An instructive and illuminating, definitive yet idiosyncratic collection of conversations with more than fifty of the world’s greatest novelists
For the last fifteen years, whenever a novel was published, John Freeman was there to greet it. As a critic for more than two hundred newspapers worldwide, the onetime president of the National Book Critics Circle and editor of Granta, he has reviewed thousands of books and interviewed scores of writers. In How to Read a Novelist, which pulls together his very best profiles (many of them new or completely rewritten for this volume) of the very best novelists of our time, he shares with us what he’s learned.
From such international stars as Doris Lessing, Haruki Murakami, Salman Rushdie, and Mo Yan, to established American lions such as Don DeLillo, Norman Mailer, Toni Morrison, Marilynne Robinson, Philip Roth, John Updike, and David Foster Wallace, to the new guard of Edwidge Danticat, Junot Díaz, Dave Eggers, Jonathan Franzen, and more, Freeman has talked to everyone.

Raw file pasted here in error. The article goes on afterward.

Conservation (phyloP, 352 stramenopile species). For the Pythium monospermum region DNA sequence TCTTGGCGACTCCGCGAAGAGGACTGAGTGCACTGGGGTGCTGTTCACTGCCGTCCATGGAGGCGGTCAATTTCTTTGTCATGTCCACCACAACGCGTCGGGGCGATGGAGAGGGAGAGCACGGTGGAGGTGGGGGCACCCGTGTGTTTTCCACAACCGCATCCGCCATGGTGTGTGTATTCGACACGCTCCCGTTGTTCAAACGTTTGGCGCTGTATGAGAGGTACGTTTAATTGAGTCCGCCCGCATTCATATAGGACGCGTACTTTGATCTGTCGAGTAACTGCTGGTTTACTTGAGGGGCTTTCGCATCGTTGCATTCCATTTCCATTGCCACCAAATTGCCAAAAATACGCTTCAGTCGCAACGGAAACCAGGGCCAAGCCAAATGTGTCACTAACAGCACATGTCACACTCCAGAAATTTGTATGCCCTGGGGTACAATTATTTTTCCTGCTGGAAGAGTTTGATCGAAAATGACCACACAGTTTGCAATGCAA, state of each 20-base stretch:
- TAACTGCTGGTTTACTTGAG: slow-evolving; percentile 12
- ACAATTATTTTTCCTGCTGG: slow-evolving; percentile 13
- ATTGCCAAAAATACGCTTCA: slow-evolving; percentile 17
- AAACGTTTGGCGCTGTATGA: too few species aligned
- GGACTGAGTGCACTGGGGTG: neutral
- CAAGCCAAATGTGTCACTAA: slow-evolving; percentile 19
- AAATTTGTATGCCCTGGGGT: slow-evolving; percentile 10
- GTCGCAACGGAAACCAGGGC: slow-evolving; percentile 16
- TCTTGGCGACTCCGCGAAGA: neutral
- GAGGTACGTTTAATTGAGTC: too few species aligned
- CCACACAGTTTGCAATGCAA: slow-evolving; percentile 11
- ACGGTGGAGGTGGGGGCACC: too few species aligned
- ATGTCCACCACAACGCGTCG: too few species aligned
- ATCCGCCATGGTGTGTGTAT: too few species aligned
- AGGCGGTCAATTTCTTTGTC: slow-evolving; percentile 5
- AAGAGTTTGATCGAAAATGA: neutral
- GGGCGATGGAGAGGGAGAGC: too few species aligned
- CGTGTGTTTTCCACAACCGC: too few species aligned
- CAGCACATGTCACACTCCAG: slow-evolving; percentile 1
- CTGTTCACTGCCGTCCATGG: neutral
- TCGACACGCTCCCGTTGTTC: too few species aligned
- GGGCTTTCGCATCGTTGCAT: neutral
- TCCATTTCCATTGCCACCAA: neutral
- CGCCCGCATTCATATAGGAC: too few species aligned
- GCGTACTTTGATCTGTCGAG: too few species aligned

What emerges is an instructive and illuminating, definitive yet still idiosyncratic guide to a diverse and lively literary culture: a vision of the novel as a varied yet vital contemporary form, a portrait of the novelist as a unique and profound figure in our fragmenting global culture, and a book that will be essential reading for every aspiring writer and engaged reader—a perfect companion (or gift!) for anyone who’s ever curled up with a novel and wanted to know a bit more about the person who made it possible.
John Freeman is an award-winning writer and book critic who has written for numerous publications, including The New Yorker, The New York Times Book Review, the Los Angeles Times, The Guardian, and The Wall Street Journal. Freeman won the 2007 James Patterson Pageturner Award for his work as the president of the National Book Critics Circle and has also been the editor of Granta. He lives in New York City.
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